beyond belief...

What happened to Kathy is just plain unacceptable.

I've been very vocal for many years now on the subject of anonymous posting. To me, anyone using anonimity in the name of "freedom of speech" is just trying to fool themselves.

Democratic freedoms come with responsibilities. One's right to voice an opinion should not EVER preempt one's responsibility to the rest of the social structure that maintains that right in the first place.

I've said it again and again: anyone wanting to live outside of the structures of society is more than welcome to go live in the bush, for all I care. But while that someone is living in the same society I live in, then behave according to the rules of that society! And one of those rules is that neither I - nor Kathy nor anyone else - have to be subjected to this sort of thing!

Anonimity fosters this type of idiotic behaviour. And encourages it. For no great advantage as a trade-in: given the appropriate settings, an IP address is as good as any street address.

Of course: there is such a thing as anonymous re-mailers and such. I've long been against them in their current guise, they serve no purpose whatsoever in this day and age.

Yeah sure, someone in China or North Korea might be disadvantaged by not being able to mail a free speech message. And if you believe that argument, I've got a bridge to sell you as well. Cheap, too!...

No, this sort of thing is just not on. I hope the police find this idiot and give him/her a good serving: that's what they deserve.


grid lock

Been testing the grid control in EM.
Part of our current monitoring tool eval.

Hmmm, call me a ludite: but I prefer the Spotlight GUI look to the drab old web-based UI of grid control.

By a country mile!

If there is one thing that all this web-mania of the last 5 years has done is create some very boring, incredibly convoluted and hard to navigate user interfaces!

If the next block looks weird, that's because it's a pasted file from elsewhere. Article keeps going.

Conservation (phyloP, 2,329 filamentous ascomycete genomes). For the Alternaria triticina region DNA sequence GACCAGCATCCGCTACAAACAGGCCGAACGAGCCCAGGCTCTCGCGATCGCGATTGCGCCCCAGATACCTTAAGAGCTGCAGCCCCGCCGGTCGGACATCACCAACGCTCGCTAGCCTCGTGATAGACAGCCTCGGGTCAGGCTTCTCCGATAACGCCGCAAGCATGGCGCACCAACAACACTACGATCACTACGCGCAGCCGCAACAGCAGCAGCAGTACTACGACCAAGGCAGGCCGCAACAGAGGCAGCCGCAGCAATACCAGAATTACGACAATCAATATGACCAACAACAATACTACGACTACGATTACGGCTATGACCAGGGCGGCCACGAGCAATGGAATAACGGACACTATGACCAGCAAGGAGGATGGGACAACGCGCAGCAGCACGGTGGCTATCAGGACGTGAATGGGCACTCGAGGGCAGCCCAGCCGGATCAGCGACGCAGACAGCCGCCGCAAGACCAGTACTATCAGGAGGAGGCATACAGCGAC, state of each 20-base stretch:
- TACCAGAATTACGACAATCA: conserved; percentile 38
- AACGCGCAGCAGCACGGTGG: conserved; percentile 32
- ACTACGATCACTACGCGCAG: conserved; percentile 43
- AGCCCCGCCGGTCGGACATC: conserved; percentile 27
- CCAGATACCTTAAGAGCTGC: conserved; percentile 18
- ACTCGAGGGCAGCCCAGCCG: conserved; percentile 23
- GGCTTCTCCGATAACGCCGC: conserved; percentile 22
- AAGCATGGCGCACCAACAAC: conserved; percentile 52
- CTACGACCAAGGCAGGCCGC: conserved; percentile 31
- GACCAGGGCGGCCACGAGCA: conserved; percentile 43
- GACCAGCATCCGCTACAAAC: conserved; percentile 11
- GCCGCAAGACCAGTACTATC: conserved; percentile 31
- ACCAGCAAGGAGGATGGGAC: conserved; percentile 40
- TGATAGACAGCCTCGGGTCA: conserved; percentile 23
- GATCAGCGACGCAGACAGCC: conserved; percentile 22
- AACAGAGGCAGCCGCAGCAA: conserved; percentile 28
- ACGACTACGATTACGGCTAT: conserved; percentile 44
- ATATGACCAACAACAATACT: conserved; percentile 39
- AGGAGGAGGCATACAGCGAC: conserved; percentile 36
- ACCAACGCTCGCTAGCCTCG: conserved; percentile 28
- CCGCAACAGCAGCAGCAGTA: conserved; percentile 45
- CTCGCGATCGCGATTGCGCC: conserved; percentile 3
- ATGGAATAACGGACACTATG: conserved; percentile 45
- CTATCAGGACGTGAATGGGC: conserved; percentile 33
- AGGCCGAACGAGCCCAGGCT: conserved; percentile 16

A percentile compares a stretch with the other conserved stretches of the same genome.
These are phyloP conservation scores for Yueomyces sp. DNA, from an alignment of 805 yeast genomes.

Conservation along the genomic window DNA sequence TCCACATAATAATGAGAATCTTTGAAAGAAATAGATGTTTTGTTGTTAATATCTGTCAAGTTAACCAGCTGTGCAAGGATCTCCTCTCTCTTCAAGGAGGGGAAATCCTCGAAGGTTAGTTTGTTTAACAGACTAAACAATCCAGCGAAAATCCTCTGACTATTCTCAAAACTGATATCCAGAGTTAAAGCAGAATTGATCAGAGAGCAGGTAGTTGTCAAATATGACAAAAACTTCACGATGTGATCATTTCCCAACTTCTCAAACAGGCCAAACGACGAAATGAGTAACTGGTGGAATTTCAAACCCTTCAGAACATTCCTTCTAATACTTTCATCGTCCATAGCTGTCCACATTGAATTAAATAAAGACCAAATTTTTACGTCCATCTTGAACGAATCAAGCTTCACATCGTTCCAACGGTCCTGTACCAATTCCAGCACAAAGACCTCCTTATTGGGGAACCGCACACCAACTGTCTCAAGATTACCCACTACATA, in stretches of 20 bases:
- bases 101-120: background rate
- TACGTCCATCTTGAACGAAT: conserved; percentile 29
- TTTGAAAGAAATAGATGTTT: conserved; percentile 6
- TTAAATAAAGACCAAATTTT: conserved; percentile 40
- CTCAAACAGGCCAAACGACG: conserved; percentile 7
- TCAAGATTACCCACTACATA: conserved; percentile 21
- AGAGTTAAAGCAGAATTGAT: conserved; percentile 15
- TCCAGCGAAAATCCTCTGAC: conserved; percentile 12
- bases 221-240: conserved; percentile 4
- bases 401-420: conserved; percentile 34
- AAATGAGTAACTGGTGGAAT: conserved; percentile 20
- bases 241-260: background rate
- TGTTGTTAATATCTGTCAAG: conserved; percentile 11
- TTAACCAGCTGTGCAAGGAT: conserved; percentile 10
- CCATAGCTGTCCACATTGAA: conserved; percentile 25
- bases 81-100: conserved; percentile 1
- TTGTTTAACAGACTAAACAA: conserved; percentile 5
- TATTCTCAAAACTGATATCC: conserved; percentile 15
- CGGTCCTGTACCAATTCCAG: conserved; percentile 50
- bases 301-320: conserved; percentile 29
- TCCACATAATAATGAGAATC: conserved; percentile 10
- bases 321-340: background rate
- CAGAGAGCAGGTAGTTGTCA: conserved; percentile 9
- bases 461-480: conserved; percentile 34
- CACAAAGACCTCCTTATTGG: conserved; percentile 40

Sorry folks: GC is so hard to navigate and find things in, it begs disbelief!

The amount of visual gadgetry and candy in a proper GUI is so far above the limited tools of html/xml that the resulting user interfaces are several notches above the best web-based tools.

Yes, I know about all the niceties of java gadgets, flash and all that. Sorry folks: simply no contest.

Having said that: GC has some great ideas and functionality behind it. Never mind that much of it is still a bit flaky in that dreaded ORA-20000 "Content of tablespace" error is with us and not leaving anytime soon...

And as usual, good old Metalick claims it's fixed in 11. Great support, where one has to upgrade to unreleased versions of software to fix an obvious and egregious bug in the current release!

Wake up, mr Oracle!...

Still: I particularly like the ease of creating custom schedules in GC for email or sms-based alarming. Piece of cake. Darn useful to boot!

Soon we start evaluating Spotlight in full. I'm looking forward to it. We're a mixed shop, with SQL Server - on that subject: what is it with folks nowadays calling it "SQL"?
That is NOT its name!

Still: GC won't be in the same class for use with Microslop's database.

But we may well end up with both products, who knows! Each has its own strengths.


Not much in the photo front. A cyber-friend, Scott Wilson from Hawai, has been kind enough to share some web-capacity for me to drop a few real life size photo scans. If you want to see the kind of photo quality I'm getting nowadays from this scanner, in full 4Kppi glory, go here and have a ball!

Make sure you select first the jpgs. Don't try to open the tiff files in your browser: just download them and use a proper image viewer - explorer's viewer will be slow! - to browse the images.

Yes, the photos I show here in this blog are forcibly reduced in size to make them practical to display. The full size images I deal with normally for printing are of the kind you see in Scott's site.